“My dad was a CPA who started his business at our dining-room table and grew it into a five-person operation. He always thought if he could work one or two more years, he’d be ready to sell. Then he became ill. He stayed too long,” observes Cooper, who now advises business owners on exit strategies at Kent State University’s Ohio Employee Ownership Center.
Cooper says his father was critical to operations, and when he became sick, he could no longer function at a high level and left the business with a void.
“Many owners fall into the same trap. When a business owner leaves, they may end up taking a lot of the value with them,” says Cooper. Without that value, a business may be worth little to a buyer.
To determine how effectively owners had planned for their inevitable departure, Cooper worked with the Exit Planning Institute on a national study of business owners. The findings from the 2013 study showed a dramatic lack of planning. Almost half of all respondents planned to sell in the next five years. Even so, the vast majority of all surveyed lacked a transition plan, or at least had nothing documented or communicated. Cooper says he’s seen business-transition plans come together in as little as six months, but generally an owner should count on three-to-five years to write the plan and follow its steps for successful results.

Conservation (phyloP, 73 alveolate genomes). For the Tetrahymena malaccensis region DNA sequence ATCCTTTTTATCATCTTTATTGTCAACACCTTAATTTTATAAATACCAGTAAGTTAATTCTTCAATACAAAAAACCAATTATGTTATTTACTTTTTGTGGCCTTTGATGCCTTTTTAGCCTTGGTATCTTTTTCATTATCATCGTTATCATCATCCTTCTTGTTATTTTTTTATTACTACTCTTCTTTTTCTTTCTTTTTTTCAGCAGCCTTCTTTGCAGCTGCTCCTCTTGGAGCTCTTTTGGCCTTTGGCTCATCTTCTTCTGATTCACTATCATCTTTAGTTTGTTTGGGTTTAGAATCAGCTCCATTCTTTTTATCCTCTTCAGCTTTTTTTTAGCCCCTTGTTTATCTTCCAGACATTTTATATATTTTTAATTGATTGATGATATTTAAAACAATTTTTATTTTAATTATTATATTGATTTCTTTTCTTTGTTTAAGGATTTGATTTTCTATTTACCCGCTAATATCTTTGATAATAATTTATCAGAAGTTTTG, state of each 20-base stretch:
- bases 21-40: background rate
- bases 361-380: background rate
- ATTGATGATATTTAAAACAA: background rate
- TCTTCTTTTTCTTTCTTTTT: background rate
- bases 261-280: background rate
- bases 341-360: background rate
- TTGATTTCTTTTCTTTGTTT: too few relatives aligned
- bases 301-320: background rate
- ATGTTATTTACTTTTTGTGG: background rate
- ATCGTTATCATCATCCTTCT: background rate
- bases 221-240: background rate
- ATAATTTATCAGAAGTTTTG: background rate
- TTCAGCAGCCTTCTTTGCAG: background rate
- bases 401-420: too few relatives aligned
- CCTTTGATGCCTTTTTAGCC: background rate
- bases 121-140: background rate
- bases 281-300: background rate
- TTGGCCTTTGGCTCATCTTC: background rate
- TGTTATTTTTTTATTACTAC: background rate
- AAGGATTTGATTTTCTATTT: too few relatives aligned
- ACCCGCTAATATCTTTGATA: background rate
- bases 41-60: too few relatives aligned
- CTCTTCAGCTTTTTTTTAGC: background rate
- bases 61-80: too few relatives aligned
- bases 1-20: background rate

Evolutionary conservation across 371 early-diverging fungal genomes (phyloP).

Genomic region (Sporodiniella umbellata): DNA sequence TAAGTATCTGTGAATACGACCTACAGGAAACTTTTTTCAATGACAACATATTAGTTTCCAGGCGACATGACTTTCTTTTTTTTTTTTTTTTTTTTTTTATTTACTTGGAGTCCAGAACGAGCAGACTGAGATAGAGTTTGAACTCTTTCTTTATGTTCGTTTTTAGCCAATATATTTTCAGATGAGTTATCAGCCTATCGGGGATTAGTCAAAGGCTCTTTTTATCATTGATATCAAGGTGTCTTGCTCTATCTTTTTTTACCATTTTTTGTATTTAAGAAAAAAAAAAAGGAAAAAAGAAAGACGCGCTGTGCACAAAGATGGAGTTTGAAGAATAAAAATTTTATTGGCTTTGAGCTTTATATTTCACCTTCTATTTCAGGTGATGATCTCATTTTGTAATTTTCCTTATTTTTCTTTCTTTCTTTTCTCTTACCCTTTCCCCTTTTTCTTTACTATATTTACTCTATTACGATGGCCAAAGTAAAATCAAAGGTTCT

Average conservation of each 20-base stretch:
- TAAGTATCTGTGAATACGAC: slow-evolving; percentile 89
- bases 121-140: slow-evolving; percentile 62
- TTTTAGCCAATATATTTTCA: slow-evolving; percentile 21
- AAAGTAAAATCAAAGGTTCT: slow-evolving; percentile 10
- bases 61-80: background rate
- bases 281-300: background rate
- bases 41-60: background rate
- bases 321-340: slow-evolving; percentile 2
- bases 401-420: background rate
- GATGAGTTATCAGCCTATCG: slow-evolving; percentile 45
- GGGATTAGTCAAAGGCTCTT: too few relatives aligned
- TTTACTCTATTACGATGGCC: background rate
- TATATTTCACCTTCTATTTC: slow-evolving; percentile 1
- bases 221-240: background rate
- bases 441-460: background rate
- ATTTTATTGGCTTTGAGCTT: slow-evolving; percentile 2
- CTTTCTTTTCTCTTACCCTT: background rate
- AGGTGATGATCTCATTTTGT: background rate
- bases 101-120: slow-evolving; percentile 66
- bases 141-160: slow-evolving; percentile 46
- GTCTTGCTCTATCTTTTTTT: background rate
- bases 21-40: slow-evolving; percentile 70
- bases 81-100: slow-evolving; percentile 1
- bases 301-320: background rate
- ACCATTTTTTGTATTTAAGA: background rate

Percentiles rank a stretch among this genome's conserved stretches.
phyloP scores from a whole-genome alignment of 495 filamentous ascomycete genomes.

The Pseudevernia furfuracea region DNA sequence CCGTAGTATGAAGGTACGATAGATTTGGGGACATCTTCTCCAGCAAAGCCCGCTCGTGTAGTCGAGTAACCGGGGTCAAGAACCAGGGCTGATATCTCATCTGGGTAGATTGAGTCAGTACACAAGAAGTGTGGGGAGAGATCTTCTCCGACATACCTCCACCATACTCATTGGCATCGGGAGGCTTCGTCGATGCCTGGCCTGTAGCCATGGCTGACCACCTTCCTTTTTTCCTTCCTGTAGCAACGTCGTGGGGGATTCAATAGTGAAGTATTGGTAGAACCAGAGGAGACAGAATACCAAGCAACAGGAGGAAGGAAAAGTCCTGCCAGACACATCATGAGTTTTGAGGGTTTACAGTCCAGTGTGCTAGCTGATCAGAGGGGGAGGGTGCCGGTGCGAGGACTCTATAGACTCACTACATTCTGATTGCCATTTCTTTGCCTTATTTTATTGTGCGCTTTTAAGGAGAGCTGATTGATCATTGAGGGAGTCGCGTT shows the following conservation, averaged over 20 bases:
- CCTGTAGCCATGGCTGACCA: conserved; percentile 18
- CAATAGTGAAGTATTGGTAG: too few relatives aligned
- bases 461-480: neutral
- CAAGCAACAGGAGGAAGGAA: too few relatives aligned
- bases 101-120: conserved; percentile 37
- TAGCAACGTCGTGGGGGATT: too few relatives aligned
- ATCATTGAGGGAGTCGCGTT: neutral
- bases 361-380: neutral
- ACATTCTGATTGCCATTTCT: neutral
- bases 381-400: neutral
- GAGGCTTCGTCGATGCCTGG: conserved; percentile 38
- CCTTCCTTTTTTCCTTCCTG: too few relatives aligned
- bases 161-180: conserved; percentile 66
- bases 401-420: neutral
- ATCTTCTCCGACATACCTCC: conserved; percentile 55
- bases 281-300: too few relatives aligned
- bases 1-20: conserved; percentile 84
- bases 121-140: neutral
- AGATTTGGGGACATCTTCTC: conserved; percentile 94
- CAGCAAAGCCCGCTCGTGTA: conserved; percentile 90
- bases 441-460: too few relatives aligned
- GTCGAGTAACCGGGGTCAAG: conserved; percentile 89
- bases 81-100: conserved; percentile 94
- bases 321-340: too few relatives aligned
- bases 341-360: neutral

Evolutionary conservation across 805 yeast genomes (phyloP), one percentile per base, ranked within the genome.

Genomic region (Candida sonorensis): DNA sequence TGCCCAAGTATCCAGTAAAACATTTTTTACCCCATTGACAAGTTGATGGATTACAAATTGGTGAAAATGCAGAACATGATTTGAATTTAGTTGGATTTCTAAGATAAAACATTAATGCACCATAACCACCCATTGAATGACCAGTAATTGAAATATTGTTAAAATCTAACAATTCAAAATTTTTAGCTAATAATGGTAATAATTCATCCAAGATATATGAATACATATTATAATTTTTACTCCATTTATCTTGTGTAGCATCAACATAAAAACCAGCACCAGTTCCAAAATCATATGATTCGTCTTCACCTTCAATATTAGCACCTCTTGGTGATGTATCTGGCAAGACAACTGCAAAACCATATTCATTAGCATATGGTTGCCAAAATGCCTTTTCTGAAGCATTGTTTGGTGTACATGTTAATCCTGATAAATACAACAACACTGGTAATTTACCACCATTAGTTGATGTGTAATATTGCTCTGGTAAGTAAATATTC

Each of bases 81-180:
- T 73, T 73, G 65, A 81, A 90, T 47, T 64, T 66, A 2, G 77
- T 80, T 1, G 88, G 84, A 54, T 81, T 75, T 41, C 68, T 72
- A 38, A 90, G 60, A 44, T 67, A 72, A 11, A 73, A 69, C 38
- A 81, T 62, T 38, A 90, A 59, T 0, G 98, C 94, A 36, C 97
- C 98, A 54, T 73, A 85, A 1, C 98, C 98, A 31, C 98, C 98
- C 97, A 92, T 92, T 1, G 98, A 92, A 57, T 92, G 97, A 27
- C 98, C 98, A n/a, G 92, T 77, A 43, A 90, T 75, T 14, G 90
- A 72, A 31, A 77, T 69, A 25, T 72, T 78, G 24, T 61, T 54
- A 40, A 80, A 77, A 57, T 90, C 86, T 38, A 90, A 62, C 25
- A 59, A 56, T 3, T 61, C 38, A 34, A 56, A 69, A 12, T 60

Combining the study’s findings with national figures, the authors estimate that 3 million business owners will try to sell their companies over the next five years. They say that without a plan, most will be disappointed.
Five Steps to a Money-Generating Plan
If you’re one of those business owners pondering an exit, and you want to make the best possible money on the deal, here are five steps to get started:
1. Find your vision. Begin by answering one question: How do I want to spend my time, money and energy after I sell? Many people find this kind of soul searching difficult and avoid it. Unfortunately, owners who enter negotiations with a potential buyer without a vision for the future rarely conclude the deal. Put your future-life vision in a document so you can refer to it when needed; update as necessary.
2. Research stakeholders' goals. Then answer the next key question: What do my stakeholders want from my company? Stakeholders include people whose actions affect the health of the business – employees, other owners, investors and family members. The goals of these pivotal people will shape the future of the business, and a smart buyer will want to know and agree with their objectives before concluding a deal.